A heart attack can occur when one or more arteries become blocked. The main goal of treatment is to get blood flowing again as quickly as possible, and may include a combination of treatment options including medications, interventional procedures or bypass surgery.
A heart murmur may be innocent or abnormal. Treatment depends on the cause, and may include medications, heart valve replacement or repair. Most murmurs are detected on examination by a cardiologist using a stethoscope. Further testing may be required to determine the cause and extent of the condition.
This condition occurs when the valve flaps of the mitral valve do not close smoothly or evenly, and bulge (prolapse) upward into the left atrium. Only about ten to fifteen percent of patients with mitral valve prolapse require surgical repair.
These conditions refer to the inflammation of the heart or the membrane sac around the heart. Our cardiologists provide state-of-the-art care and support for patients with pericarditis and myocarditis, which can usually be treated medically. The cause could be viral, autoimmune, as a response to a heart attack, heart surgery, radiation therapy or a percutaneous treatment, such as cardiac cath. It is rare that a surgical procedure may be needed.
Peripheral vascular disease often accompanies heart disease or may stand alone. It is any disease or disorder of the circulatory system not in the heart or brain. Diagnosis and treatment can be very similar to cardiovascular disease.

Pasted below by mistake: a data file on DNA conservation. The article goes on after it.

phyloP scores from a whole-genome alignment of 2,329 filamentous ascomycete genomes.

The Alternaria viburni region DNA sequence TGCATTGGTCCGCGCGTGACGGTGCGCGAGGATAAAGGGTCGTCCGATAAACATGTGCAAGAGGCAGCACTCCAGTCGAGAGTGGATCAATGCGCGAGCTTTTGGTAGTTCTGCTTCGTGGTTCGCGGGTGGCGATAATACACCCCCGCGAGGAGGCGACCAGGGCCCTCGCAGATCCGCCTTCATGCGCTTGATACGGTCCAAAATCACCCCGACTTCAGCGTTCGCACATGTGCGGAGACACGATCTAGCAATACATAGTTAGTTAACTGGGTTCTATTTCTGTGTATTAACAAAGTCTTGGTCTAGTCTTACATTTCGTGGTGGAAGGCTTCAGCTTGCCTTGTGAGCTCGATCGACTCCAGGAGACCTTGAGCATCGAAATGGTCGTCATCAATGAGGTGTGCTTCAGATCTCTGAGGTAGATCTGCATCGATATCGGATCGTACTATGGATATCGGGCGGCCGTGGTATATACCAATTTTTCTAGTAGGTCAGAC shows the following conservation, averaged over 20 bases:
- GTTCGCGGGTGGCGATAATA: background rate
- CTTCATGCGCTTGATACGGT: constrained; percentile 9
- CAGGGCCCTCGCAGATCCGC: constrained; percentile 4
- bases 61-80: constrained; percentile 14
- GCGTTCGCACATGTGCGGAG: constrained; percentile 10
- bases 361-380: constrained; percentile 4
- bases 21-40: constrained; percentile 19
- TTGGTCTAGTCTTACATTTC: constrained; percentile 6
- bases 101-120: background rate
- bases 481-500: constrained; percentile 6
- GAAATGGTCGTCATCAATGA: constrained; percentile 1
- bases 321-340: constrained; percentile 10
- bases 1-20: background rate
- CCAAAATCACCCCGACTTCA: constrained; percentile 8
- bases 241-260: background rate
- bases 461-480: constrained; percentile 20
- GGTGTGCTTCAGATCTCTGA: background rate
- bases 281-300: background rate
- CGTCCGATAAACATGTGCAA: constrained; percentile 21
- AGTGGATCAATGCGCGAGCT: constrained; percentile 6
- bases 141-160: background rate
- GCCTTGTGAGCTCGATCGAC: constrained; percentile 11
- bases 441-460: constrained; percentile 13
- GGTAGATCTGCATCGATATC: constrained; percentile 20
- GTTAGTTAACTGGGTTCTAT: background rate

Our physicians can provide you with specialized care to treat rheumatic heart disease which results in damage to one or more heart valves after a bout of rheumatic fever.
Your heartbeat is controlled by a steady flow of electricity through the heart. A short-circuit anywhere along this electrical pathway can disrupt the normal flow of signals, causing a rhythm disorder. Rhythm disorders (also known as arrhythmias or dysrhythmias), are irregular heartbeats or abnormal heart rhythms, which occur when the heart’s electrical system sends faulty signals to the heart muscle. These signals regulate the heart’s pumping action, and when they are disrupted, can cause the heart to pump less effectively. This may occur as a result of congenital heart disease, coronary blockages, heart events such as a heart attack or prior heart surgery. Our electrophysiologists are cardiologists who are experts in diagnosing and treating these complex conditions which include bradycardia (slow heart rate), tachycardia (rapid heart rate), atrial fibrillation (irregular heartbeat) and others. They provide the expertise to meet each patient’s care needs with treatment options that include medications, pacemaker and cardioverter/defibrillator implantation, ablations, and surgical Maze therapy to restore normal heart rhythm.
This is also called sudden cardiac arrest. If someone suddenly collapses, loses consciousness and stops breathing, it is called sudden cardiac arrest. Survival can be as high as 90 percent if treatment is initiated within the first minutes, but decreases by about ten percent each minute longer. Those who survive have a good long-term outlook.
Women often have different risk factors for heart disease and may present to physicians or the hospital with different symptoms during a heart event. Our cardiologists understand many of the ways treating and managing heart disease in women is different than men.